Are the days of secure email over?

I don’t think they are. The latest tale of gloom and dome comes from this column in ITWorld, where the author says:

 E-mail – wonderful as it is – can’t and shouldn’t be trusted, even if its encrypted six ways to Sunday and stored in a cloud-hosted server on the Island of Togo.  Simply put: the days of secure e-mail are over.

ImageAu contraire. I think if anything, the days of secure email are even more needed, and it is time that enterrprises started taking encrypting their messages by default more seriously.

Certainly, the news over the past month hasn’t been encouraging. Two email providers — Silent Circle and Lavabit – have shuttered their servers, rather than take any chances that their customers’ emails will end up in the bowels of the NSA’s Utah data center. And the service Groklaw, long a labor of love for a few journalists and lawyer whistleblowers, is also shutting down, rather than reveal any of its contributors. None of these organizations have been pressured by any government agency — yet.

Certainly, the news about the NSA has had a chilling effect on our industry. But this is nothing new: That link will take you to a New York Times magazine article published in 1983 and based on a book by David Burnham entitled, ”The Rise of the Computer State.” That was thirty years ago!

But one person’s gloom is anther’s opportunity.  Mailpile is a new provider that is just getting started. They reached and then exceeded their IndieGoGo $100k funding goal within days and promise to have their service up and running early next year. We’ll see if that actually happens once all the hoopla dies down.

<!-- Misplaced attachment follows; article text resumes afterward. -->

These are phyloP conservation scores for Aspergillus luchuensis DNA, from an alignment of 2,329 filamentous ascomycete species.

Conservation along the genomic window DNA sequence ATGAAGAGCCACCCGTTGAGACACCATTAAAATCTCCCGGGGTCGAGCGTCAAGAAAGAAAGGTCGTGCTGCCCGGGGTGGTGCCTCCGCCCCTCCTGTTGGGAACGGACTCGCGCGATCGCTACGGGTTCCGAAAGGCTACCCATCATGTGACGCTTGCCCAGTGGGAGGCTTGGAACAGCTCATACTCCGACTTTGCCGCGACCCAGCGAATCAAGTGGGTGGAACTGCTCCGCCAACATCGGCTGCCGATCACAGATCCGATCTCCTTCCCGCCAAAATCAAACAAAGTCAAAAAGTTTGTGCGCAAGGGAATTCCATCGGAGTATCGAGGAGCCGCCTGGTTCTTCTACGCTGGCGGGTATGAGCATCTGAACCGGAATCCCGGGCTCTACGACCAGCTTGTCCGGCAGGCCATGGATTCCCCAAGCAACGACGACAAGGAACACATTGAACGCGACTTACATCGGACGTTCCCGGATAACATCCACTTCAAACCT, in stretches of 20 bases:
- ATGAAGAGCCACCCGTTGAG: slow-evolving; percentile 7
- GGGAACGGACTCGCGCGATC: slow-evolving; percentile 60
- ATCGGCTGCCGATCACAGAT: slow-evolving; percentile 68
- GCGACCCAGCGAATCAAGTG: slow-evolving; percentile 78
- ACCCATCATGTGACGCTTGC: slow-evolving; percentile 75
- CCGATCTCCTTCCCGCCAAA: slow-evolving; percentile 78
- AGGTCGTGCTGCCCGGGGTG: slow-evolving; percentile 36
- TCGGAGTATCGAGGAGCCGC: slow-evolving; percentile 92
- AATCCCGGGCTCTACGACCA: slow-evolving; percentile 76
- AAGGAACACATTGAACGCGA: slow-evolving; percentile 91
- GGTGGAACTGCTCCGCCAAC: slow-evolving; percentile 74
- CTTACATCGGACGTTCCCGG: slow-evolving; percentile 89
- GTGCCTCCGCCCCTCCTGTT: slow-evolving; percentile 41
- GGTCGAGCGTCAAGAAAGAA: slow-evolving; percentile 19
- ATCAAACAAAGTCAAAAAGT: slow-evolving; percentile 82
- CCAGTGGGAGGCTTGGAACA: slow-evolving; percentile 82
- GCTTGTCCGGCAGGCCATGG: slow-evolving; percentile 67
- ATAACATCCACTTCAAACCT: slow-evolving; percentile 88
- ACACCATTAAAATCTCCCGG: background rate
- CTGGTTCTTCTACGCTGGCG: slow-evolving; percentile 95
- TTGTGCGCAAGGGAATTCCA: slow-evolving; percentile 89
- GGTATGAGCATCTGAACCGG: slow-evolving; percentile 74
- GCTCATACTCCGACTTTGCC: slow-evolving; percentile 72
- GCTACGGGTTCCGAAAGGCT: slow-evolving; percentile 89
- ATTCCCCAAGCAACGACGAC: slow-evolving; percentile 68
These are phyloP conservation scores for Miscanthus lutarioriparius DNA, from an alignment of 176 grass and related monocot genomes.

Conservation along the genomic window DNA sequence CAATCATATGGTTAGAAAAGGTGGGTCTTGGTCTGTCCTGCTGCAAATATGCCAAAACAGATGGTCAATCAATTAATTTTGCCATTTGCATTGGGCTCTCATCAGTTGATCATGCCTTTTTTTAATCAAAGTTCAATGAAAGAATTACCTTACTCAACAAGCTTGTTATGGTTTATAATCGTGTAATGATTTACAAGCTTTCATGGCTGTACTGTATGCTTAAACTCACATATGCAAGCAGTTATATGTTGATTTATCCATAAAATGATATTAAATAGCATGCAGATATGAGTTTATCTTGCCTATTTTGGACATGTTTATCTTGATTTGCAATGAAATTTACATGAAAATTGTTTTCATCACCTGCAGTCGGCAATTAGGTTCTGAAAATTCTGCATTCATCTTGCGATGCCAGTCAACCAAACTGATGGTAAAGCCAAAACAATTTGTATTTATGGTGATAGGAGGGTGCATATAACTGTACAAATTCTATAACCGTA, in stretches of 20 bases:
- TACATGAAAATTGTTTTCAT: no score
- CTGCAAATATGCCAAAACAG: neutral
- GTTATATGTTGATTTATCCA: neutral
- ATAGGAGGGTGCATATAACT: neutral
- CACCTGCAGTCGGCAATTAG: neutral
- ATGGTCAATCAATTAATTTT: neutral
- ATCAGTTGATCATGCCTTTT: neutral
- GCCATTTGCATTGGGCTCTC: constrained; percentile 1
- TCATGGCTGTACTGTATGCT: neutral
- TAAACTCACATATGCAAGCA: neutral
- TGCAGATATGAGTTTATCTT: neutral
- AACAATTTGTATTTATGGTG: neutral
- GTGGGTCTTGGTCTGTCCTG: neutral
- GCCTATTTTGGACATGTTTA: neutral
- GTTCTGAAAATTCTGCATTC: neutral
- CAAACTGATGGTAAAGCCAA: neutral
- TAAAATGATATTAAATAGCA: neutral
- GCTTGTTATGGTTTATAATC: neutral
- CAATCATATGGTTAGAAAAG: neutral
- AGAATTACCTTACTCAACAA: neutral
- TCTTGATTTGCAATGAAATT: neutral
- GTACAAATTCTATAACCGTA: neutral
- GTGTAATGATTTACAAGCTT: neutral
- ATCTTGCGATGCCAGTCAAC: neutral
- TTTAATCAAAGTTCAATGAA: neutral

So should enterprise email managers just give up? I don’t think so. One good set of solutions can be found, ironically, in The Guardian, where they consolidate a lot of the NSA’s own advice into how to prepare your systems, as if you have already been compromised. At least they show a bit more understanding of the underlying encryption algorithms, something the general press has been severely lacking. And even more irony: Snowden’s early efforts to contact The Guardian were first ignored because the reporter couldn’t figure out how to decrypt his messages.

I come to the secure email biz from a long history of writing and testing various products. In 1998, I was the co-author of a book on enterprise email with Marshall Rose, who was one of the original authors of the Internet email protocols. Here is one of my early articles on secure email, written back then. Note the sad state of affairs with those early products. But things have gotten better, and many of the encryption tools are a lot easier to use.

If you want to hear more about my thoughts on secure email, you can view the recorded Google hangout on the topic. I will be with Doug McLean, who is a VP at  McAfee Labs and formerly an executive with PGP Corporation. PGP was one of the original encrypted email providers and is still active in this space. Also part of the hangout is Steven Sprague, who is Wave System’s CEO. Wave makes a number of security products, including Scrambls, a browser plug-in that lets users control who sees content they post to the web and helps to encrypt the data.

One thought on “Are the days of secure email over?

  1. Secure e mail is possible, but it can make communicating difficult. People get very excited when they find out that standard e mail is not secure, that it is not guaranteed to be delivered, that if delivered it may not be seen, and that it may take days to deliver, even without real problems on the Internet or spam causing issues.

    Secure e mail implies encryption, but that means you have to speak the same language on both ends, and that can be difficult. Security implies confirmed delivery and viewing, confirmation of authenticity, unaltered contents, and visibility by the intended recipient only. That’s pretty tough to do. Impossible, however, is concealing much of the metadata. For example, even with encrypted messages, you will know when they got sent, who sent and received them, how big they were, method of encryption, etc.

    Secure e mail is viable, but it has significant limitations.

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